Amid the growing heat between China and its neighbours, the U.S. particularly wants to pursue greater influence in Asia to stem China’s ambitions.  Philippines’ reshuffle is the end of the American ‘first island strategy’ and realignment with China and Russia meant the U.S. stands to lose its entire ‘Pacific Century” as its influence in the South China Sea is known.

The United States quest to block China’s growth as an economic superpower since long by striking up close friendship with its neighbouring countries, it was quietly successful in frustrating China’s ambitions and establishing its hegemony in South East Asia. Philippines has played a major role in this geopolitical strategy for more than a century, recently its foreign policy underwent a sharp reversal after Rodrigo Duterte became President. He made efforts to improve ties with China and made friendly overtures after seven decades of hostility.

Duterte wishes to resolve the long pending South China Sea dispute through dialogue, even though a tribunal at the Hague recently made a ruling that China did not have historic rights to the South China Sea. He has chosen to announce a “separation” from long-term ally United States. While on a visit to Beijing in October 2016, he said ,”In this venue, your honors, in this venue, I announce my separation from the United States, both in military, not maybe social, but economics also. America has lost.”

The Philippines PM was on a business trip with an entourage of 200 businessmen to forge a business alliance with China, deals worth $13.5 billion were discussed. He received a warm welcome in Beijing, he also announced his intentions to work on better relations with Russia, another Cold War rival of the U.S. “I’ve realigned myself in your ideological flow and maybe I will also go to Russia to talk to President Putin and tell him that there are three of us against the world – China, Philippines and Russia. It’s the only way,”.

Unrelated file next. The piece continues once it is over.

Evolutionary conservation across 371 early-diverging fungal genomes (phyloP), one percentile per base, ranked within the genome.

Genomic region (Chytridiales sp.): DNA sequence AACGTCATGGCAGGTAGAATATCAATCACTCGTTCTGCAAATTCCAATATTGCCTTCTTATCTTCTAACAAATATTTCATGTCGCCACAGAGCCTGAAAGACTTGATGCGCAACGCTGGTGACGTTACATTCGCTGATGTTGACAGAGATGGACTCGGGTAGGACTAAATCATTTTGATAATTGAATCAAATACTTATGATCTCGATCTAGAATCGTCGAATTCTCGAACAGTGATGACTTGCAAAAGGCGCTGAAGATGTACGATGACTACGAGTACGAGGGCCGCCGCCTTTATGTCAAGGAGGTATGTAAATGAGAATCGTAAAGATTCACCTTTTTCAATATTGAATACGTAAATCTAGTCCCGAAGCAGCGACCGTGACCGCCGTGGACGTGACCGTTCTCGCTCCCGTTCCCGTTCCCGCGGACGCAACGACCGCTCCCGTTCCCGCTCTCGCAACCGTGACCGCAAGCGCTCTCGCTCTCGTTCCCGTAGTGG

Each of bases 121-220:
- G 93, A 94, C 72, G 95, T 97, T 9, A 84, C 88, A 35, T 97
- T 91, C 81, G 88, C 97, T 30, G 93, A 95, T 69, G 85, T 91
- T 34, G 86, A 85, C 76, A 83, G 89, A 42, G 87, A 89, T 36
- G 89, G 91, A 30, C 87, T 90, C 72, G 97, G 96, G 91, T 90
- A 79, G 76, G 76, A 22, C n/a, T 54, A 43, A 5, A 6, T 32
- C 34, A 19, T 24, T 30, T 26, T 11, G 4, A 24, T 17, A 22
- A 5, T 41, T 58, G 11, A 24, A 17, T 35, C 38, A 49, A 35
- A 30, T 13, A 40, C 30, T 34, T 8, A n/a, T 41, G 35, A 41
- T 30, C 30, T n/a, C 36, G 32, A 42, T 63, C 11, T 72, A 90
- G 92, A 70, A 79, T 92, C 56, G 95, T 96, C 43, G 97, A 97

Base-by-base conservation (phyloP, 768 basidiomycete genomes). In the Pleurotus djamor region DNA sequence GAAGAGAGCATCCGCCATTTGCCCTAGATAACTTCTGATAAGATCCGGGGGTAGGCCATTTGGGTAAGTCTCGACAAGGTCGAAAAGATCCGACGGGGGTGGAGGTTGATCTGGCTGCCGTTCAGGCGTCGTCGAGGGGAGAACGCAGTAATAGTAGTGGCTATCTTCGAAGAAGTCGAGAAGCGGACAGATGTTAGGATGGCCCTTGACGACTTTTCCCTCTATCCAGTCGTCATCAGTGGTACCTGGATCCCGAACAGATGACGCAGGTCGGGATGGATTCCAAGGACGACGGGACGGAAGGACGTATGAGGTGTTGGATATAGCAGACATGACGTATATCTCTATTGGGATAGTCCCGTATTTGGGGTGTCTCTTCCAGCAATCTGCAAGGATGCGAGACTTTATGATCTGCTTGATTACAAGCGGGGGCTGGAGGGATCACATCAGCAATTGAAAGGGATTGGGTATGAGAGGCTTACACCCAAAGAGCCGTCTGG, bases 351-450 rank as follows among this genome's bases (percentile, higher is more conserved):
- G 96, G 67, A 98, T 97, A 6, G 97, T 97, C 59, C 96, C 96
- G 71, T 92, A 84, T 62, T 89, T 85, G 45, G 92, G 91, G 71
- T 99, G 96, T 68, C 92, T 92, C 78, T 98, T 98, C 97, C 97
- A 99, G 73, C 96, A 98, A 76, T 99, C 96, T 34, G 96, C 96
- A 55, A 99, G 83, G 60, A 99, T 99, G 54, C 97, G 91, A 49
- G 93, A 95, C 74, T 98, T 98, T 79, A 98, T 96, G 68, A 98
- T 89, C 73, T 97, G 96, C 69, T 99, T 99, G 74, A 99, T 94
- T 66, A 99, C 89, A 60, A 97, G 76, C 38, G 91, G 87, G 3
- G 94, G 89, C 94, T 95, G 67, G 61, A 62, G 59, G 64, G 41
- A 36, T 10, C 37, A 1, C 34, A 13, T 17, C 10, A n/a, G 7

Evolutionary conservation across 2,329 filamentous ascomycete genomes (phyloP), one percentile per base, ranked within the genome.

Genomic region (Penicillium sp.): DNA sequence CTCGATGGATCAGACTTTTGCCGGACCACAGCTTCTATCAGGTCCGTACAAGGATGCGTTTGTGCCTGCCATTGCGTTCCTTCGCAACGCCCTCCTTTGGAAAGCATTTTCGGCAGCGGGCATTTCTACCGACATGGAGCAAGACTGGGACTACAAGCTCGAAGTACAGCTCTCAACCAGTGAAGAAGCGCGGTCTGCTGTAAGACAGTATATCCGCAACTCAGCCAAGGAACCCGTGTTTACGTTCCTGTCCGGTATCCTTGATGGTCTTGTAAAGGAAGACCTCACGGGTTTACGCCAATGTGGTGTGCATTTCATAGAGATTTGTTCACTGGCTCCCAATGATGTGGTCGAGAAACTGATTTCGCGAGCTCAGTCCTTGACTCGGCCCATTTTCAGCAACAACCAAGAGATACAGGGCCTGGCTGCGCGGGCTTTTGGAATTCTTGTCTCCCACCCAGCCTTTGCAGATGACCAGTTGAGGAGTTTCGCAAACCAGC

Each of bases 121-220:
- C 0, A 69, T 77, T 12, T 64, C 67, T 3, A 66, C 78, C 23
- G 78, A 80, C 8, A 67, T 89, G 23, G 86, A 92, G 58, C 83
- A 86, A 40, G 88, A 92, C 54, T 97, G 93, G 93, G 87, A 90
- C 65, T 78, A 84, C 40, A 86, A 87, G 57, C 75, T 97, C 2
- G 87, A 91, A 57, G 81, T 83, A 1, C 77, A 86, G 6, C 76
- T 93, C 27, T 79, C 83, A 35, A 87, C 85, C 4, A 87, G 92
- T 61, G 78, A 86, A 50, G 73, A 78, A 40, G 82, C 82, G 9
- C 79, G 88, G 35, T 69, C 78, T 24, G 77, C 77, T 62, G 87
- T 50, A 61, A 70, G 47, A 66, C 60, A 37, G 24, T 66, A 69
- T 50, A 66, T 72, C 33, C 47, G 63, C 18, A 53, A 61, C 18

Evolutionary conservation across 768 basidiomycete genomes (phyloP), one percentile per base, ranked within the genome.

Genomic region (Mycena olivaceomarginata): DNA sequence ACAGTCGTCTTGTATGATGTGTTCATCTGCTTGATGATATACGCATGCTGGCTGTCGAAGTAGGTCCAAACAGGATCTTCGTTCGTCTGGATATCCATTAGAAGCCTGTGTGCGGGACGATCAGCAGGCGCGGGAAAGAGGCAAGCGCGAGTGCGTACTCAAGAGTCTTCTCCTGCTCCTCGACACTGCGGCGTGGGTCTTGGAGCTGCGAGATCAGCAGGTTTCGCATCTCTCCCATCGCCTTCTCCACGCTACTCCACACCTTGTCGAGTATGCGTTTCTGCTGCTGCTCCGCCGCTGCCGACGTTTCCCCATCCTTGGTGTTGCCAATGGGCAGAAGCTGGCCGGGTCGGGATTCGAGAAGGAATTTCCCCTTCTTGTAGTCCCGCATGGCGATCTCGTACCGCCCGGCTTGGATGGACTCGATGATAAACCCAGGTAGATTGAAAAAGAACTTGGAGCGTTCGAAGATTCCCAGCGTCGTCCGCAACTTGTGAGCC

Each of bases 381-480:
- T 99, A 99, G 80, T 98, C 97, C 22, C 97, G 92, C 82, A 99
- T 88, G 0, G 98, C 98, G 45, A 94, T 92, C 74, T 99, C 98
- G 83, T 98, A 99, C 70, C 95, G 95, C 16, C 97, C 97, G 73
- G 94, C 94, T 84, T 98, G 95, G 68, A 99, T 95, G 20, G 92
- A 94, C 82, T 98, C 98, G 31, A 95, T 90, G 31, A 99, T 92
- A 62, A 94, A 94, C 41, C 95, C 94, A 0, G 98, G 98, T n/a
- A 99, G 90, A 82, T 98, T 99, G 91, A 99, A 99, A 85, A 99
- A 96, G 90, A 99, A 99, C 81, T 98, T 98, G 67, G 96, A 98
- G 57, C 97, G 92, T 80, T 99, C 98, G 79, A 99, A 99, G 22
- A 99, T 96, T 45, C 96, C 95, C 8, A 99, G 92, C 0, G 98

These developments have displeased the United States which counted on the Philippines to help contain China via the South China Sea dispute, there is $5 trillion worth of Chinese trade plying that route. An arrangement was in place whereby the U.S. forces had rotational access to bases in the Philippines and the U.S. State Department demanded an explanation regarding the new developments.

The U.S. -Philippines relations seem to have struck a sour note while relations with China entered a new “springtime”, in Duterte ’s own words. In practical terms however, it is not a real estrangement as Philippines government policy-makers conveyed that good relations would be maintained with the U.S. as well as neighbouring China. The Philippine Trade Minister is on record having said that his country would not stop trade and investment with the US while the U.S. maintains that it would like its ally to have amiable relations with China due to U.S. national security interests so it would just be a cold parting of the ways.

The Philippines government wants to strike a balance between the U.S. and China, focusing on its national interests, Duterte is very popular and is perceived as a doer by his people, at home he has declared a war on drug trade and brutal measures have been taken to control crimes. Duterte felt that the Americans were interfering in his efforts to break the drug cartels so he said he wanted every American soldier to pack up and leave, still he allowed naval exercises between both countries to continue as long as these were not close to the South China Sea.